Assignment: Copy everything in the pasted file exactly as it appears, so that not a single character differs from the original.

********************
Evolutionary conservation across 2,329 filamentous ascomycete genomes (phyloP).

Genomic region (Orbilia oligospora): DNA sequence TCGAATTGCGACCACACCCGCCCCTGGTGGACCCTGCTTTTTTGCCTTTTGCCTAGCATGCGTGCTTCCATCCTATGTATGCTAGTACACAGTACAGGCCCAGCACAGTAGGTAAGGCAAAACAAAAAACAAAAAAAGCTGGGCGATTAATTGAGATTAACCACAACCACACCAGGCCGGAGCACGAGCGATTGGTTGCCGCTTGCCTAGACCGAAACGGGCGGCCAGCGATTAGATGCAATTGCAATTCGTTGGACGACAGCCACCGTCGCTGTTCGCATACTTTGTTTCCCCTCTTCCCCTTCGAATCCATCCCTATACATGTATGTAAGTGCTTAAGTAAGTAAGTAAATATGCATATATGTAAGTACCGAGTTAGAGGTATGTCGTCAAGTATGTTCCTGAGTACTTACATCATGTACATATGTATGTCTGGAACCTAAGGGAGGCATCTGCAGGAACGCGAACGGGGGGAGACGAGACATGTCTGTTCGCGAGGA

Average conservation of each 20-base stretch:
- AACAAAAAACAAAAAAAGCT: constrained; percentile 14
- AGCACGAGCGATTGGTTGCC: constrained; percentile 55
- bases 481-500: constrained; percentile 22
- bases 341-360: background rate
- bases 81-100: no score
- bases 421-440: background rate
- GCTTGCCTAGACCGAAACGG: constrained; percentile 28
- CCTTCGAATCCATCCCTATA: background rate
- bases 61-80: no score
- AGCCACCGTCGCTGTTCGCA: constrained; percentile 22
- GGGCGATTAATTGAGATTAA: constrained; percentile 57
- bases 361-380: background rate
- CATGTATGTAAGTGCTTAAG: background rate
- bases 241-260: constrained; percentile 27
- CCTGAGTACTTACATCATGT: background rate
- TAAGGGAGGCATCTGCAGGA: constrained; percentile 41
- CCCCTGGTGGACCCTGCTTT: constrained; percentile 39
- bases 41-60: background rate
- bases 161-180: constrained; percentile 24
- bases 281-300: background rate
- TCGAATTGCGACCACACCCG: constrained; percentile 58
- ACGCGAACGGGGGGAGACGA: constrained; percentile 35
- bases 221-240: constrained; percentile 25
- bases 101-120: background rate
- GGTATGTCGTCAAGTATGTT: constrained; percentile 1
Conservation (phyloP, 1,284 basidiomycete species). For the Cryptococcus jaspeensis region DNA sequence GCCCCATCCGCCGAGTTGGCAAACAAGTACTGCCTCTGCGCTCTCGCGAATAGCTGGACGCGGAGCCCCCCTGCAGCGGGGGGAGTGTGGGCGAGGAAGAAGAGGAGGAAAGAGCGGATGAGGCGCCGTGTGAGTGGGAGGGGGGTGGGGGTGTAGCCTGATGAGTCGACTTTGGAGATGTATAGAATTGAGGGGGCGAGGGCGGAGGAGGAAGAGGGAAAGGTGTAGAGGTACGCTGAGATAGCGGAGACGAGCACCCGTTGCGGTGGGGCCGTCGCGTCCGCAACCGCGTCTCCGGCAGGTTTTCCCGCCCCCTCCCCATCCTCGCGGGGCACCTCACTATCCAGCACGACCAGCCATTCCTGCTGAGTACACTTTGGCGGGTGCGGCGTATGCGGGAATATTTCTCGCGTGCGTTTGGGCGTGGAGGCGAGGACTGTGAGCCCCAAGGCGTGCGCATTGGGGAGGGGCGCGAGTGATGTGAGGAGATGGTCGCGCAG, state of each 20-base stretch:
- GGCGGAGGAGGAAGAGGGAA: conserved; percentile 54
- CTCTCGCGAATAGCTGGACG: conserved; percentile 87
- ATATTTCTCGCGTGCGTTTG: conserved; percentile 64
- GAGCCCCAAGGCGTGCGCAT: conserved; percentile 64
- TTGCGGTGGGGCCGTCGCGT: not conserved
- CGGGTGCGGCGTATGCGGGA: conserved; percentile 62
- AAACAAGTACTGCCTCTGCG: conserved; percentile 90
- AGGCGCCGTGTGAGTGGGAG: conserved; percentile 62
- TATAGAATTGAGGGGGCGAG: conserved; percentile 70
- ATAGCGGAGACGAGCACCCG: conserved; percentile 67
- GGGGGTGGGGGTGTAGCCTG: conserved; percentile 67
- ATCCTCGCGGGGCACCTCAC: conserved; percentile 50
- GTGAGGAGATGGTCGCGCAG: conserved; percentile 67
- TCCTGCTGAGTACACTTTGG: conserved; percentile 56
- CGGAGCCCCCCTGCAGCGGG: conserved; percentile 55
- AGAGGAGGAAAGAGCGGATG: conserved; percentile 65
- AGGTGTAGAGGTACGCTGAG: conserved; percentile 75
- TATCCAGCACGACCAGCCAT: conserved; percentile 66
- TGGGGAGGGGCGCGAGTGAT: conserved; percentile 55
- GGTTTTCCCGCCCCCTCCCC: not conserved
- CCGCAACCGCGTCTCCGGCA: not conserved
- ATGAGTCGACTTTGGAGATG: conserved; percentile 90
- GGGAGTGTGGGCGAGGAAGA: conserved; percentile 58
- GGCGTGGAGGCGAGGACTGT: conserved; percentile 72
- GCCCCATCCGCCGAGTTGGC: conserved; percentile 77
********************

Evolutionary conservation across 2,329 filamentous ascomycete genomes (phyloP).

Genomic region (Orbilia oligospora): DNA sequence TCGAATTGCGACCACACCCGCCCCTGGTGGACCCTGCTTTTTTGCCTTTTGCCTAGCATGCGTGCTTCCATCCTATGTATGCTAGTACACAGTACAGGCCCAGCACAGTAGGTAAGGCAAAACAAAAAACAAAAAAAGCTGGGCGATTAATTGAGATTAACCACAACCACACCAGGCCGGAGCACGAGCGATTGGTTGCCGCTTGCCTAGACCGAAACGGGCGGCCAGCGATTAGATGCAATTGCAATTCGTTGGACGACAGCCACCGTCGCTGTTCGCATACTTTGTTTCCCCTCTTCCCCTTCGAATCCATCCCTATACATGTATGTAAGTGCTTAAGTAAGTAAGTAAATATGCATATATGTAAGTACCGAGTTAGAGGTATGTCGTCAAGTATGTTCCTGAGTACTTACATCATGTACATATGTATGTCTGGAACCTAAGGGAGGCATCTGCAGGAACGCGAACGGGGGGAGACGAGACATGTCTGTTCGCGAGGA

Average conservation of each 20-base stretch:
- AACAAAAAACAAAAAAAGCT: constrained; percentile 14
- AGCACGAGCGATTGGTTGCC: constrained; percentile 55
- bases 481-500: constrained; percentile 22
- bases 341-360: background rate
- bases 81-100: no score
- bases 421-440: background rate
- GCTTGCCTAGACCGAAACGG: constrained; percentile 28
- CCTTCGAATCCATCCCTATA: background rate
- bases 61-80: no score
- AGCCACCGTCGCTGTTCGCA: constrained; percentile 22
- GGGCGATTAATTGAGATTAA: constrained; percentile 57
- bases 361-380: background rate
- CATGTATGTAAGTGCTTAAG: background rate
- bases 241-260: constrained; percentile 27
- CCTGAGTACTTACATCATGT: background rate
- TAAGGGAGGCATCTGCAGGA: constrained; percentile 41
- CCCCTGGTGGACCCTGCTTT: constrained; percentile 39
- bases 41-60: background rate
- bases 161-180: constrained; percentile 24
- bases 281-300: background rate
- TCGAATTGCGACCACACCCG: constrained; percentile 58
- ACGCGAACGGGGGGAGACGA: constrained; percentile 35
- bases 221-240: constrained; percentile 25
- bases 101-120: background rate
- GGTATGTCGTCAAGTATGTT: constrained; percentile 1
Conservation (phyloP, 1,284 basidiomycete species). For the Cryptococcus jaspeensis region DNA sequence GCCCCATCCGCCGAGTTGGCAAACAAGTACTGCCTCTGCGCTCTCGCGAATAGCTGGACGCGGAGCCCCCCTGCAGCGGGGGGAGTGTGGGCGAGGAAGAAGAGGAGGAAAGAGCGGATGAGGCGCCGTGTGAGTGGGAGGGGGGTGGGGGTGTAGCCTGATGAGTCGACTTTGGAGATGTATAGAATTGAGGGGGCGAGGGCGGAGGAGGAAGAGGGAAAGGTGTAGAGGTACGCTGAGATAGCGGAGACGAGCACCCGTTGCGGTGGGGCCGTCGCGTCCGCAACCGCGTCTCCGGCAGGTTTTCCCGCCCCCTCCCCATCCTCGCGGGGCACCTCACTATCCAGCACGACCAGCCATTCCTGCTGAGTACACTTTGGCGGGTGCGGCGTATGCGGGAATATTTCTCGCGTGCGTTTGGGCGTGGAGGCGAGGACTGTGAGCCCCAAGGCGTGCGCATTGGGGAGGGGCGCGAGTGATGTGAGGAGATGGTCGCGCAG, state of each 20-base stretch:
- GGCGGAGGAGGAAGAGGGAA: conserved; percentile 54
- CTCTCGCGAATAGCTGGACG: conserved; percentile 87
- ATATTTCTCGCGTGCGTTTG: conserved; percentile 64
- GAGCCCCAAGGCGTGCGCAT: conserved; percentile 64
- TTGCGGTGGGGCCGTCGCGT: not conserved
- CGGGTGCGGCGTATGCGGGA: conserved; percentile 62
- AAACAAGTACTGCCTCTGCG: conserved; percentile 90
- AGGCGCCGTGTGAGTGGGAG: conserved; percentile 62
- TATAGAATTGAGGGGGCGAG: conserved; percentile 70
- ATAGCGGAGACGAGCACCCG: conserved; percentile 67
- GGGGGTGGGGGTGTAGCCTG: conserved; percentile 67
- ATCCTCGCGGGGCACCTCAC: conserved; percentile 50
- GTGAGGAGATGGTCGCGCAG: conserved; percentile 67
- TCCTGCTGAGTACACTTTGG: conserved; percentile 56
- CGGAGCCCCCCTGCAGCGGG: conserved; percentile 55
- AGAGGAGGAAAGAGCGGATG: conserved; percentile 65
- AGGTGTAGAGGTACGCTGAG: conserved; percentile 75
- TATCCAGCACGACCAGCCAT: conserved; percentile 66
- TGGGGAGGGGCGCGAGTGAT: conserved; percentile 55
- GGTTTTCCCGCCCCCTCCCC: not conserved
- CCGCAACCGCGTCTCCGGCA: not conserved
- ATGAGTCGACTTTGGAGATG: conserved; percentile 90
- GGGAGTGTGGGCGAGGAAGA: conserved; percentile 58
- GGCGTGGAGGCGAGGACTGT: conserved; percentile 72
- GCCCCATCCGCCGAGTTGGC: conserved; percentile 77